A sump pump is frontline appliance that helps keep your home safe from water damage.
It acts as the first line of defense against water leaks and natural flooding. A sump pump will work when it’s needed even before you’re aware of the problem. If at all possible you want to avoid free flowing water in your home, so adding an emergency backup sump pump is also an excellent idea.
As we’ve discussed before, water damage can be tremendously destructive if it’s not addressed in time. It’s also expensive to remediate, and, unfortunately, it’s often not covered by insurance. Because water damage is so common – it is the second most common homeowner’s insurance claim – insurance companies have gotten creative about what is and is not covered. Water damage from natural flooding is often not covered at all. In many geographic locations, people can’t even buy that kind of coverage from an insurer because the risk is too great. For other risks, like sudden or accidental discharge or sewer backup, every homeowner should consult his insurance provider for specifics and buy additional coverage if necessary.
Many homes already have sump pumps. Every home with a wet basement should have a sump pump ready to go into action in the event of rising water. Often homeowners will add an emergency backup sump pump to the sump pump as a way of further mitigating risk.
Why Should You Add an Emergency Backup Sump Pump?
Isn’t one sump pump enough? Why would you need a backup? An emergency backup sump pump is a further line of defense for when flooding and the loss of electricity go together such as during a large storm. Sump pumps run on electricity, and if electric lines go out, they will not operate. Emergency sump pumps will, however, because they are powered either by city water or batteries.
Water powered emergency sump pumps will activate automatically if the primary sump pump fails. They convert city water into a high velocity stream that creates a low pressure vacuum. This vacuum draws sump water into an ejector nozzle where it is released by the sump. Water powered sumps use a lot of water to operate, so in drier areas they are not ideal. They are very reliable and do not require much maintenance, but they do need a water supply pressure of 20 psi or more to operate.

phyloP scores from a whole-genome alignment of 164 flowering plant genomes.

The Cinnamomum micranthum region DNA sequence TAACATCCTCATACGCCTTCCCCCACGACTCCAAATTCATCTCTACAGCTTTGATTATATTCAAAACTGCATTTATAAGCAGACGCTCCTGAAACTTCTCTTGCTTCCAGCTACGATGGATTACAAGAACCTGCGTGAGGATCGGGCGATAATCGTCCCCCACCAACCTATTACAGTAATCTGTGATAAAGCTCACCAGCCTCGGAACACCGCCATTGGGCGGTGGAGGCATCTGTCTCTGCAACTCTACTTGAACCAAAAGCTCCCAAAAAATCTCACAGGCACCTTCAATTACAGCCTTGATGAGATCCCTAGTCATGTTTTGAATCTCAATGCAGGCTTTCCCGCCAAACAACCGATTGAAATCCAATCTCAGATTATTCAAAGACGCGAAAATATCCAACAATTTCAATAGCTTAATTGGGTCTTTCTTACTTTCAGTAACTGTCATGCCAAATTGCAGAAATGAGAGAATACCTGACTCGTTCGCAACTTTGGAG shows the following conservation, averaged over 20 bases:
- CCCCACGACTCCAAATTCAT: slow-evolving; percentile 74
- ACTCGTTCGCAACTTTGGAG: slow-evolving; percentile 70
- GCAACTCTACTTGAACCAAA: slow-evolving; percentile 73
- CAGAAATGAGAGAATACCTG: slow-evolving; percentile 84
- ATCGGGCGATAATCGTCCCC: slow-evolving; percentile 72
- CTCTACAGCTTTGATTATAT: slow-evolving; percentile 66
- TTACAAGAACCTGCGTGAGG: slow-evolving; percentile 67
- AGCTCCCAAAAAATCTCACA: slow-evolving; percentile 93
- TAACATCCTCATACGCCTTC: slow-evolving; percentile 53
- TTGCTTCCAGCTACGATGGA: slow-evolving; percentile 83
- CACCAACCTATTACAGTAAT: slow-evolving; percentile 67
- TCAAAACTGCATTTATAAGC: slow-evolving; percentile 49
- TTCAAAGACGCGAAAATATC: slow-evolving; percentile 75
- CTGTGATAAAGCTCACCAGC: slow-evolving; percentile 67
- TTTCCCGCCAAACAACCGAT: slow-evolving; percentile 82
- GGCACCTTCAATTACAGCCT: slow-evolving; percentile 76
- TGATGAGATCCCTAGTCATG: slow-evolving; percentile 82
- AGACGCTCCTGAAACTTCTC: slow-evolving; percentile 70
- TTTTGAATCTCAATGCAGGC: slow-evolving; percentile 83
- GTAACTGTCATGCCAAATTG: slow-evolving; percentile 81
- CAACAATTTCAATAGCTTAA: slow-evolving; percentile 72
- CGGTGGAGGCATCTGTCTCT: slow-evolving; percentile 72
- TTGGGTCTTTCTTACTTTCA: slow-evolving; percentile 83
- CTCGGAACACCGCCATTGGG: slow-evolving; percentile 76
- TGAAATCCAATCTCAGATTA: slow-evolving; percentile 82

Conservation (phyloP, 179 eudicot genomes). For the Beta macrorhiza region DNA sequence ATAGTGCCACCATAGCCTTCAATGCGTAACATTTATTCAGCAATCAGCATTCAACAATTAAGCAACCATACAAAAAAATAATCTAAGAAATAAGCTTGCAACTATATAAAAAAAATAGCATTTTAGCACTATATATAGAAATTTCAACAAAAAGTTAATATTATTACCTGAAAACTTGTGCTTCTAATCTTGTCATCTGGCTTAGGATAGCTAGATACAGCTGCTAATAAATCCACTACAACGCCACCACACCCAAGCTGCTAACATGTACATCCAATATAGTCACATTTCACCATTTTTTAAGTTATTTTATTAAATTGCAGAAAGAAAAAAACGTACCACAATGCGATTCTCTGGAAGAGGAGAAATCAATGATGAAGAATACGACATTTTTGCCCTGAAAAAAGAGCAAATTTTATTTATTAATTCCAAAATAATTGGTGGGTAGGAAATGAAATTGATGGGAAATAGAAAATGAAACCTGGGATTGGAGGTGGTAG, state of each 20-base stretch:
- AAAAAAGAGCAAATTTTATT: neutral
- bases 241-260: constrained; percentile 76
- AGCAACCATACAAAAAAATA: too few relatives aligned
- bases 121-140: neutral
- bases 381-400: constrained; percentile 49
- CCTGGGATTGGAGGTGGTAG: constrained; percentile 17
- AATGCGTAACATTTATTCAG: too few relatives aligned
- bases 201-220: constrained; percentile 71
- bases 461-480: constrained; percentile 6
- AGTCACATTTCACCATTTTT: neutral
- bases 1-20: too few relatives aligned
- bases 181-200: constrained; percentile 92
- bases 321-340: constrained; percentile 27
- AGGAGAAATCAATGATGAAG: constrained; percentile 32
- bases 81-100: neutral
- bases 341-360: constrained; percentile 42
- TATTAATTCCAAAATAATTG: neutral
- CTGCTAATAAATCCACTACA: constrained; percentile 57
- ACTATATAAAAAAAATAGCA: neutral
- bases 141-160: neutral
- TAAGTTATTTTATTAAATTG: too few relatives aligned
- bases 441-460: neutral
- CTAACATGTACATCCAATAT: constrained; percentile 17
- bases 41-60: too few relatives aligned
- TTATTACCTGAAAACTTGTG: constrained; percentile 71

This type of sump needs to have a new water line and a separate drain line as well as backflow prevention to prevent potable water contamination, but it will run without power as long as necessary. There are two types of water powered emergency sump pumps: above sump and in sump. The in-sump sump pump is immersed in the drain water, while the above-sump sump pump is above the sump.
Battery powered emergency sump pumps run on a separate (battery) power source. They are installed next to the primary pump and have a separate switch. When there is rising water, they automatically activate. A battery powered sump pump has an alarm that goes off when it is in use or when the battery power is low. Of course, the battery must be adequately charged for it to work during an emergency. These type of emergency backup sump pumps are easy to install, but the battery power must be regularly checked. The battery terminals should also be cleaned regularly and the battery replaced every few years.
Many homeowners also install alarms so that they can be notified if there is rising water, a power loss, or a change in temperature – either by the alarm itself or by message via their smartphone. These alarms have sensors that detect water and activate the alarm. This gives the homeowner a heads up before damage occurs. This is another layer of home protection on top of a sump pump and an emergency backup sump pump.
We at Lake Michigan Mechanical install all of the above for our customers: sump pumps, emergency backup sump pumps, and alarm systems. If you would like the peace of mind of knowing that your sump pump system will operate even if the power goes out during a storm, an emergency backup sump pump is your answer. Call us today to talk about how you can reduce the risk of water damage in your home.